Thorvaldsen’s Museum in Copenhagen
The Thorvaldsen’s The oldest museum (1848) in Denmark.
Like Hans Christian Andersen, The sculptor Bertel Thorvaldsen (1770-1844) came from poor living conditions. Eleven years old Bertel Thorvaldsen was accepted at the Art School.
He spent most of his working years in Rome and became a famous sculptor. The thirty years younger H.C. Andersen visited him more than once, and they became friends. Thorvaldsen’s sculptures are spread about in museums in different countries and to honour the artist, he accepted a building being made in Copenhagen for his art. He is buried in the courtyard of the building situated close to our parliament in central Copenhagen.
Many of the sculptures are dark and fragile as they are the original models in the plaster cast for carving in marble later on.
Most of Thorvaldsen’s art was inspired by Greek mythology. He never had much schooling or general education so he must have become acquainted with that later in his life. As I understand it artists used Greek mythology to express otherwise censored feelings and subjects.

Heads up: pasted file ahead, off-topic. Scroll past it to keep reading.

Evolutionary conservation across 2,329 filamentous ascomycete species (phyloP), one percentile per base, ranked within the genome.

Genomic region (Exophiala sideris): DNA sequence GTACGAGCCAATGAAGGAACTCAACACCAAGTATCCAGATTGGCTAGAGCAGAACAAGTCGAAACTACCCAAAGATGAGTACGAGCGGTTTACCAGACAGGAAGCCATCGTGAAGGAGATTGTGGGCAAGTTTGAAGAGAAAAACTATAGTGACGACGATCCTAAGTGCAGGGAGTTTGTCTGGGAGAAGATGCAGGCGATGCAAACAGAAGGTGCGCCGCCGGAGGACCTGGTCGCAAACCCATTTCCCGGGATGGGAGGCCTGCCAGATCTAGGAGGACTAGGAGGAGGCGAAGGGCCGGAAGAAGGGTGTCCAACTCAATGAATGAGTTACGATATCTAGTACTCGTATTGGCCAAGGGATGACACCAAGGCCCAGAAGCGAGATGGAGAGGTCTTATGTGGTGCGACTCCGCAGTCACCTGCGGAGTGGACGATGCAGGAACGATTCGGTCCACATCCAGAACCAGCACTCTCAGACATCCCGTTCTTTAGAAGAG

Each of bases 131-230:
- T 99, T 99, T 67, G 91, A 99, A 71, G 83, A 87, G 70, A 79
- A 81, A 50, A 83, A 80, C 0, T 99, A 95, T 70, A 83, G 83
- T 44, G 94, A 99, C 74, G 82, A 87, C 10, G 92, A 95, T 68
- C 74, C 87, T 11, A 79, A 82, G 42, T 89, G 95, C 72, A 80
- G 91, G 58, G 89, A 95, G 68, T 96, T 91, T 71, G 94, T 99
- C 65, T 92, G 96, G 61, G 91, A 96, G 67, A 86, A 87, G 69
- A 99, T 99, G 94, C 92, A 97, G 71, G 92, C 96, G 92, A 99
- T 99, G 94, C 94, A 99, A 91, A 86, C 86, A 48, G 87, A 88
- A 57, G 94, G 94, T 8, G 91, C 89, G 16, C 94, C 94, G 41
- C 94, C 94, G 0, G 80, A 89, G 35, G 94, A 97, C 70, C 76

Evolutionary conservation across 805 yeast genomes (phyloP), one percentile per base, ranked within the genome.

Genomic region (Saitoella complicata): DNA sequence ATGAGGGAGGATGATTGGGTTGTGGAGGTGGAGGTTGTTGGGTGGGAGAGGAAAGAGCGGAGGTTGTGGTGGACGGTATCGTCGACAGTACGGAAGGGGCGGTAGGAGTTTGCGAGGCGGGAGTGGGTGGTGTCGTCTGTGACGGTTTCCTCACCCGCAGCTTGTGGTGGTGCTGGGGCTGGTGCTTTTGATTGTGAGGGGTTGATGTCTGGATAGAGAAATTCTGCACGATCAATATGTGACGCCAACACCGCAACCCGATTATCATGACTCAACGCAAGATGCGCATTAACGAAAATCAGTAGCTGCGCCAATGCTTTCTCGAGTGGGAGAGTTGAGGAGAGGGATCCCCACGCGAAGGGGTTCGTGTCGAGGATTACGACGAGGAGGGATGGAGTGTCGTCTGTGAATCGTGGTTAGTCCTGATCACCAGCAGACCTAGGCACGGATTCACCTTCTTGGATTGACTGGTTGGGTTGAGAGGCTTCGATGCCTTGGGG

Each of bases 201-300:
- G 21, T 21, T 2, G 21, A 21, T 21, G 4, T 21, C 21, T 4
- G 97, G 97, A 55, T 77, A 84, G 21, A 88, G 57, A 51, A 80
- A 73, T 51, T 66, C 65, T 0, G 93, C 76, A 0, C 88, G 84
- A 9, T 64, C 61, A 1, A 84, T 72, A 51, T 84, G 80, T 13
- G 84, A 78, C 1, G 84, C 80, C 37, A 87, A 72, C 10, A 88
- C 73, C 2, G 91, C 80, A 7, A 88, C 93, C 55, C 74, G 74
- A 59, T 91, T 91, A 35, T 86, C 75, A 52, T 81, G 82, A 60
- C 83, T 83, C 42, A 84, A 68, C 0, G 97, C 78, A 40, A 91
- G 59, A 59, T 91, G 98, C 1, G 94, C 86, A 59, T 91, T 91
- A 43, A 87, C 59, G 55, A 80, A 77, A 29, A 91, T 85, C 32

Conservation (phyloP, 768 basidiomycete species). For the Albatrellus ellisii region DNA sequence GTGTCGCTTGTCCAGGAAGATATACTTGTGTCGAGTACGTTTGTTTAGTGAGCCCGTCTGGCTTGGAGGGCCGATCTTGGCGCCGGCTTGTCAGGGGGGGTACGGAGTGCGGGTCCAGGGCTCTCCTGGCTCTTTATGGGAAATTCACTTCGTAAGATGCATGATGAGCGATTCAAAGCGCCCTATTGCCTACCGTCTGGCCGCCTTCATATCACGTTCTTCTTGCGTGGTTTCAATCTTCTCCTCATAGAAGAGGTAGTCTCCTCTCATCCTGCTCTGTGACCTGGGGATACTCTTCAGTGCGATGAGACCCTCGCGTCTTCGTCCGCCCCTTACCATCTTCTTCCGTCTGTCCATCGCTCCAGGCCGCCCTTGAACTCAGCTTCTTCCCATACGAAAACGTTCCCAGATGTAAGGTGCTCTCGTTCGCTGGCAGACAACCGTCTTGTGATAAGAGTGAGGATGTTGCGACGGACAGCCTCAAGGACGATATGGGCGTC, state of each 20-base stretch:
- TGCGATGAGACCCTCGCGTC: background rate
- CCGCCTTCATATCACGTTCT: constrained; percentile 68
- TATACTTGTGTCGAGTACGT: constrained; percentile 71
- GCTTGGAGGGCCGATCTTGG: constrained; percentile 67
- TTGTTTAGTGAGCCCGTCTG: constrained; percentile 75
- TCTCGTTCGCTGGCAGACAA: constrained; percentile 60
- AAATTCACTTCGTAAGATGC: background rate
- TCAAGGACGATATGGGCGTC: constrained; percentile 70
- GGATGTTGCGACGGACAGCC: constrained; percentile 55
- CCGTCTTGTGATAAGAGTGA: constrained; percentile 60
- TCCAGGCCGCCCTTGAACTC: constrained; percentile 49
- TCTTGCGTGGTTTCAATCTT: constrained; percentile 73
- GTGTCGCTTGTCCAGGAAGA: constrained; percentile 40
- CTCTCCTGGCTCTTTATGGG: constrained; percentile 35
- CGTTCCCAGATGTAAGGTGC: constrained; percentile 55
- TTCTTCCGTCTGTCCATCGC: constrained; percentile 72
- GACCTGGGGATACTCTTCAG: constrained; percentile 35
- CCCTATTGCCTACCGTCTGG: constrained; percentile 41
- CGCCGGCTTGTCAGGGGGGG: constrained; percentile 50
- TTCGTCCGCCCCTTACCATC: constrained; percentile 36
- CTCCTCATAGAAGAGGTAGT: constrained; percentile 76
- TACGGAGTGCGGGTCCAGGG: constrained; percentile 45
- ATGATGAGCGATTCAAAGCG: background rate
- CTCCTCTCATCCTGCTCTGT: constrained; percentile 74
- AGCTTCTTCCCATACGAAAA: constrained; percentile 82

As a child living in the outskirts of Copenhagen, my mother a few times a year took my brother and me to Copenhagen to buy new clothes, and after that task was done, we went to a museum before returning home by train.
Thorvaldsen’s Museum was one of the places we went to. After not having seen the museum for many years, I tried to recall what I felt about it so many years ago. It’s formed in a square like a Greek temple, and then, as a child, I thought it was huge, which I now see it’s not.
These two reliefs on the Day and the Night are also seen in Mendelsohn’s House in Leipzig in Germany. They are created in 1815 when Thorvaldsen had lost a five-year-old son.